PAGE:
24 April 2008

CFP - 'Flogging a Dead Horse: Are National Literatures Finished?' (Vicotria U of Wellington, NZ; 11-12 Dec 2008)

‘Flogging a Dead Horse: Are National Literatures Finished?’

Victoria University of Wellington
11 and 12 December, 2008

The Stout Research Centre for New Zealand Studies and SEFTMS are organising a
conference to be held on 11 and 12 December, 2008, at Victoria University of

Cultural nationalism has been at the centre of literary history in New Zealand, as in
other literatures. In New Zealand the intense period of literary activity of the 1930s
and 40s produced a body of work that sharply influenced thinking about national
identity. The 1890s shaped thinking about the defining characteristics of an
assertively nationalistic Australian literature, while Canada after World War II sought
a cultural identity separate from the overpowering proximity of US nationalism.
These nationalist moments still influence critical discussion and cultural formations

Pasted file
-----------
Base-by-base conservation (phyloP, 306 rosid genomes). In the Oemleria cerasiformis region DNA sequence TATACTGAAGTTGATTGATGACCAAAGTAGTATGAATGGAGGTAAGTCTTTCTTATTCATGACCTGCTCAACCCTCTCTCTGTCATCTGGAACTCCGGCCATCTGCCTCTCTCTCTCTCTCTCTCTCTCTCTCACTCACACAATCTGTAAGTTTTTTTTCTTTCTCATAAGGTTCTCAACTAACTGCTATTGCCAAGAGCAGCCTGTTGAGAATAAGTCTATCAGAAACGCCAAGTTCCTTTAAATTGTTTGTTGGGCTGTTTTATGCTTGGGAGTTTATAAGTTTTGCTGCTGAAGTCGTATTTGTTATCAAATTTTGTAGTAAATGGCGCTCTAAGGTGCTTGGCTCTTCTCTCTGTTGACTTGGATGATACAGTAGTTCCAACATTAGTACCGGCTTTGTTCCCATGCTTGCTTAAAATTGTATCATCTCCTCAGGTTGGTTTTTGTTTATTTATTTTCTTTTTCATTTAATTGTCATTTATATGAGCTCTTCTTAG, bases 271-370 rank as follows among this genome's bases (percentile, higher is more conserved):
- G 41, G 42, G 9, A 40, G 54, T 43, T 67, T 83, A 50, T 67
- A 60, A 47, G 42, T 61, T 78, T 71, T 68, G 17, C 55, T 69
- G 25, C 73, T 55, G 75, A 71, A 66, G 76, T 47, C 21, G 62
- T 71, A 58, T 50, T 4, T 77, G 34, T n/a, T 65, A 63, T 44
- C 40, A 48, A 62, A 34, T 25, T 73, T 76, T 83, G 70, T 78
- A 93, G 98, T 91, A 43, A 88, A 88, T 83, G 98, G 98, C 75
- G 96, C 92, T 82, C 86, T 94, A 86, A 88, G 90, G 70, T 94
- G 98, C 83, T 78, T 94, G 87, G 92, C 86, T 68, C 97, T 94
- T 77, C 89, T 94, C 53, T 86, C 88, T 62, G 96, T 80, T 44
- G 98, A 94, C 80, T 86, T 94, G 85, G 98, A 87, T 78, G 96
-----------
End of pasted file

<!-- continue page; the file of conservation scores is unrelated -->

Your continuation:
but are now being challenged by alternative nationalisms, the outward gaze of
contemporary writers, the growth of fantasy and other genres, and, above all,
globalism. Questions about the relevance of nationalism in literature are relevant

The keynote speaker will be Professor Leela Gandhi, Department of English,
University of Chicago, who will address the conference title. Professor Gandhi is the
author of Affective Communities: Anticolonial Thought, Fin de Siecle Radicalism, and
the Politics of Friendship (Duke University Press, 2006) and Postcolonial Theory: A
Critical Introduction (Columbia University Press, 1998). Other speakers will be

Papers are invited a range of topics, including:

• The nation in literature
• The ‘canon’
• Globalism and literature
• Book markets and readerships
• Alternative literary nationalisms
• Contemporary postcolonial and critical theory on the nation
• Culture and literature
• Dispossessed nationalisms
• Fantasy and the nation
• Minority literatures
• Diasporic literatures and nations

Speakers are not restricted to New Zealand topics. Comparative papers are welcome

250 word abstracts should be submitted to Lydia.Wevers@vuw.ac.nz by 1 August, 2008.